During the British Raj, Sindh, situated south of Punjab, was
the neglected hinterland of Bombay. The society was dominated
by a small number of major landholders (waderas). Most
people were tenant farmers facing terms of contract that were
a scant improvement over outright servitude; a middle-class barely
existed. The social landscape consisted largely of unremitting
poverty, and feudal landlords ruled with little concern for any
outside interference. A series of irrigation projects in the 1930s
merely served to increase the wealth of large landowners when
their wastelands were made more productive. Reformist legislation
in the 1940s that was intended to improve the lot of the poor
had little success. The province approached independence with
entrenched extremes of wealth and poverty.
There was considerable upheaval in Sindh in the years following
partition. Millions of Hindus and Sikhs left for India and were
replaced by roughly 7 million muhajirs, who took the
places of the fairly well-educated emigrant Hindus and Sikhs in
the commercial life of the province. Later, the muhajirs
provided the political basis of the Refugee People's Movement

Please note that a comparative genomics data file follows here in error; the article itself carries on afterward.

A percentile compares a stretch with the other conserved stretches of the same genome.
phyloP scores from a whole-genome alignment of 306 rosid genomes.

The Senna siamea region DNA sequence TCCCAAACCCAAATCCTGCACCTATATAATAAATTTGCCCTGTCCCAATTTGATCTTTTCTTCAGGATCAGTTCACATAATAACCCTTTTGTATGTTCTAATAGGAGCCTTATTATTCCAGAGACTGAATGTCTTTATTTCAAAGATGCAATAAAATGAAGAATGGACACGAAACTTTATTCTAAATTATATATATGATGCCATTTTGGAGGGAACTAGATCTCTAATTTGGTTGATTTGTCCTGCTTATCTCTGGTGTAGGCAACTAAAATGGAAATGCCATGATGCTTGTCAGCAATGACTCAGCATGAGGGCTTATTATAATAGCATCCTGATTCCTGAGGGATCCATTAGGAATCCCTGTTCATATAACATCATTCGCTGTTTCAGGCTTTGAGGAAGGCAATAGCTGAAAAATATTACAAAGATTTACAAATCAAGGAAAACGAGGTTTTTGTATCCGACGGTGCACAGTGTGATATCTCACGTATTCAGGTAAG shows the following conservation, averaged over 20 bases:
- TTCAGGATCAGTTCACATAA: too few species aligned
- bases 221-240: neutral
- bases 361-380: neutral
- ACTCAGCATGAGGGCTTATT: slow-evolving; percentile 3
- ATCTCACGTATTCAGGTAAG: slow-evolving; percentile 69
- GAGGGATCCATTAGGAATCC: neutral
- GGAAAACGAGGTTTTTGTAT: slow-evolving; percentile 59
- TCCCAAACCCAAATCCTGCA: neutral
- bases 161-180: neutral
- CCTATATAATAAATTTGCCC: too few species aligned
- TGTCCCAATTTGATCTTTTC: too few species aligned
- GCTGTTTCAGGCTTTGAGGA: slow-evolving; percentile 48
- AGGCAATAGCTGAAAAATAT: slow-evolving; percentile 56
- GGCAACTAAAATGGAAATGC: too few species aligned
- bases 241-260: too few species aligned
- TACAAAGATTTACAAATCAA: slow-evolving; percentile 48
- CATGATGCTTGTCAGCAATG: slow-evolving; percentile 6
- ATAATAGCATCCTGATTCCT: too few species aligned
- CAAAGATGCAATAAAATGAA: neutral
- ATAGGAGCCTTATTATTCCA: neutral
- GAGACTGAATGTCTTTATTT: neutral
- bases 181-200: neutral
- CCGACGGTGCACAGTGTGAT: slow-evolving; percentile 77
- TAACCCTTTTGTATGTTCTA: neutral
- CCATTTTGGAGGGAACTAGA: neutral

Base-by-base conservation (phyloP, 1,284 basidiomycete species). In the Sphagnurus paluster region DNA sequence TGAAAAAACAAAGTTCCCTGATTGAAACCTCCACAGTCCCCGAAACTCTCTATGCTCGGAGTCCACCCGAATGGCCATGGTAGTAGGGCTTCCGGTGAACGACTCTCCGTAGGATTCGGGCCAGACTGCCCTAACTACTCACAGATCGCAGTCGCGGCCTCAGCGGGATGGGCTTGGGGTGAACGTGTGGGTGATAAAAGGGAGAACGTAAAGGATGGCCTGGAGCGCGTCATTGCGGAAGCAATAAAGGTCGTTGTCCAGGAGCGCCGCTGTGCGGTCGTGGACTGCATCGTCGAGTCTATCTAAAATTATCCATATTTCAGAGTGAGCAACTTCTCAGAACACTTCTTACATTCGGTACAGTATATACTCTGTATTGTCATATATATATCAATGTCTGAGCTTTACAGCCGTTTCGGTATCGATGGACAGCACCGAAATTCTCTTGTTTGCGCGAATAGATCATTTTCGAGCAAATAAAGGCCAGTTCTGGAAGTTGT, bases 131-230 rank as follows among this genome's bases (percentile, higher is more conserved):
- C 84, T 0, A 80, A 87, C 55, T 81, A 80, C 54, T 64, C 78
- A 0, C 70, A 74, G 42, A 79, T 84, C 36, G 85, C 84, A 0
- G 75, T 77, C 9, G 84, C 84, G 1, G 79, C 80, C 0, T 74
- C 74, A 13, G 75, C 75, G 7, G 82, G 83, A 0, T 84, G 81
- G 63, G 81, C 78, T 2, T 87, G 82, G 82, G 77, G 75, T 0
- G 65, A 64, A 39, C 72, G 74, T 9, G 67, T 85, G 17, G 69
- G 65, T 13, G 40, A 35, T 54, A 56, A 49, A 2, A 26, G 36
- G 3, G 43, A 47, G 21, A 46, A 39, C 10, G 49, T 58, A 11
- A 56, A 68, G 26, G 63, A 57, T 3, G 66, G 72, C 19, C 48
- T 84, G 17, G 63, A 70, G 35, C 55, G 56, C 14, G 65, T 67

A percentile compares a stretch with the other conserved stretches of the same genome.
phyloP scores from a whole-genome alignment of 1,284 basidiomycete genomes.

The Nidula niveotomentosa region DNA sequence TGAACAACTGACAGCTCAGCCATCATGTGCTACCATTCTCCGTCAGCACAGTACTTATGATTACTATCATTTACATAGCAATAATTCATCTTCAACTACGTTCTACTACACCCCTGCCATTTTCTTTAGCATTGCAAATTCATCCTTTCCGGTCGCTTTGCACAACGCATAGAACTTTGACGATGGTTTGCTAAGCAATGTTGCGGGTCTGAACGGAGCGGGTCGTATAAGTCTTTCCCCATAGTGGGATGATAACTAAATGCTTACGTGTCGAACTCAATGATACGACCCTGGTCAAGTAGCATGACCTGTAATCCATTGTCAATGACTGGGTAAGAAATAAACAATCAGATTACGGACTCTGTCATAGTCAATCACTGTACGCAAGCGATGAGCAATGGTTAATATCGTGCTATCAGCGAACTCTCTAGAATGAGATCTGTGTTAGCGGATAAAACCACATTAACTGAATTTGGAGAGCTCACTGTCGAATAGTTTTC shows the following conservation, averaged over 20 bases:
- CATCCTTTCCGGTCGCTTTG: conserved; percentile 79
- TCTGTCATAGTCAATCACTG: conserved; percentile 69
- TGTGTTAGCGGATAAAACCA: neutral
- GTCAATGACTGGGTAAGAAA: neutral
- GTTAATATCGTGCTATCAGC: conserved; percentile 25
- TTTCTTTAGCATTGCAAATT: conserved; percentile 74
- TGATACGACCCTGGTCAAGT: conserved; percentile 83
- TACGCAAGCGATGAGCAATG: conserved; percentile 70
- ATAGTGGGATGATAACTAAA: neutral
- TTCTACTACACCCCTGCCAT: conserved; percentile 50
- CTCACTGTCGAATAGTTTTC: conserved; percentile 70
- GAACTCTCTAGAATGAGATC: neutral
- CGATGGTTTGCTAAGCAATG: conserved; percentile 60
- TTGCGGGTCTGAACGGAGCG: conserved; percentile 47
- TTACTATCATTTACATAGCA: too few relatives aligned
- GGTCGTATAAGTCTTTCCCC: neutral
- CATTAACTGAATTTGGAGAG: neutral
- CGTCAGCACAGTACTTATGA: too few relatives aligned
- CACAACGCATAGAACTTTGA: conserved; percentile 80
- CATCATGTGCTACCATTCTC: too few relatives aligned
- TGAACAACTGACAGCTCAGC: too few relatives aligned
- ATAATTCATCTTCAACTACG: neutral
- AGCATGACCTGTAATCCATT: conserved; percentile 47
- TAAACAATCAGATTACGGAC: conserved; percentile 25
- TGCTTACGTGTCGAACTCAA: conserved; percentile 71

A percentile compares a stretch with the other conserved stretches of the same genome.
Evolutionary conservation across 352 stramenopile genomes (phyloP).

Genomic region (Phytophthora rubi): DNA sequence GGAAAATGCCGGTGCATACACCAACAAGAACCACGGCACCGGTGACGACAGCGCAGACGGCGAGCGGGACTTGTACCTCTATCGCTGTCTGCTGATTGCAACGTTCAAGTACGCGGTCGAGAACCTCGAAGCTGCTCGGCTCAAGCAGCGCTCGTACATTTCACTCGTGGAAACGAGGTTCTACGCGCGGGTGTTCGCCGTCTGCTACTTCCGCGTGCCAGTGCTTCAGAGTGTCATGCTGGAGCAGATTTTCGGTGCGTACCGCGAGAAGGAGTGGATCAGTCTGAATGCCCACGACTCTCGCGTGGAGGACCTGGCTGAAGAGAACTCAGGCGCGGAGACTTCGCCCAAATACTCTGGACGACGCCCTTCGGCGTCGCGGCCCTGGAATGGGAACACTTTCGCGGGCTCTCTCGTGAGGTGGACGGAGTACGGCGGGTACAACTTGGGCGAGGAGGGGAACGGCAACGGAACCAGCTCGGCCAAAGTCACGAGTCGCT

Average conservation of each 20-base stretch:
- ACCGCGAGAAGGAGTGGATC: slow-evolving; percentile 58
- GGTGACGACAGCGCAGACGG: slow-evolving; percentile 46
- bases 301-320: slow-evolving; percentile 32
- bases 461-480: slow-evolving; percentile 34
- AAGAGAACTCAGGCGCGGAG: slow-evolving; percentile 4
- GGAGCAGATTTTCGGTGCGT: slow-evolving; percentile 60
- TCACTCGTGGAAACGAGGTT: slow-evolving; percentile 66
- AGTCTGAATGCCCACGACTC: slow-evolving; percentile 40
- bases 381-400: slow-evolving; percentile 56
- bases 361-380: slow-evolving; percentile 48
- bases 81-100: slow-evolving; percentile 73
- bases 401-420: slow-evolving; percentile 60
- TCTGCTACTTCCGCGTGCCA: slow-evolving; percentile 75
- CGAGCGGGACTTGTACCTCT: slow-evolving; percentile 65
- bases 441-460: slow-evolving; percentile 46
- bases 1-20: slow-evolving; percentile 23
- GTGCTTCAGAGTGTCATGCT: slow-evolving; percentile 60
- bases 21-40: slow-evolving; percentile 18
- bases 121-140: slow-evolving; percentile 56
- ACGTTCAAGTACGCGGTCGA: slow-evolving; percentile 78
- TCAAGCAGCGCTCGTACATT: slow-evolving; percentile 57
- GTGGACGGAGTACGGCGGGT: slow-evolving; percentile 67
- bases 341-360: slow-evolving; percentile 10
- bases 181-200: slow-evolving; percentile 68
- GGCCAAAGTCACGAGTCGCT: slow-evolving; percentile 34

(Muhajir Qaumi Mahaz--MQM). As Karachi became increasingly identified
as a muhajir city, other cities in Sindh, notably Thatta,
Hyderabad, and Larkana, became the headquarters for Sindhi resistance.
In 1994 Sindh continued to be an ethnic battlefield within Pakistan.
During the 1980s, there were repeated kidnappings in the province,
some with political provocation. Fear of dacoits (bandits)
gave rise to the perception that the interior of Sindh was unsafe
for road and rail travel. Sectarian violence against Hindus erupted
in the interior in 1992 in the wake of the destruction of the
Babri Mosque in Ayodhya, India, by Hindu extremists who sought
to rebuild a Hindu temple on the contested site. A travel advisory
recommending that foreigners avoid the interior of the province
remained in effect in early 1994.
Data as of April 1994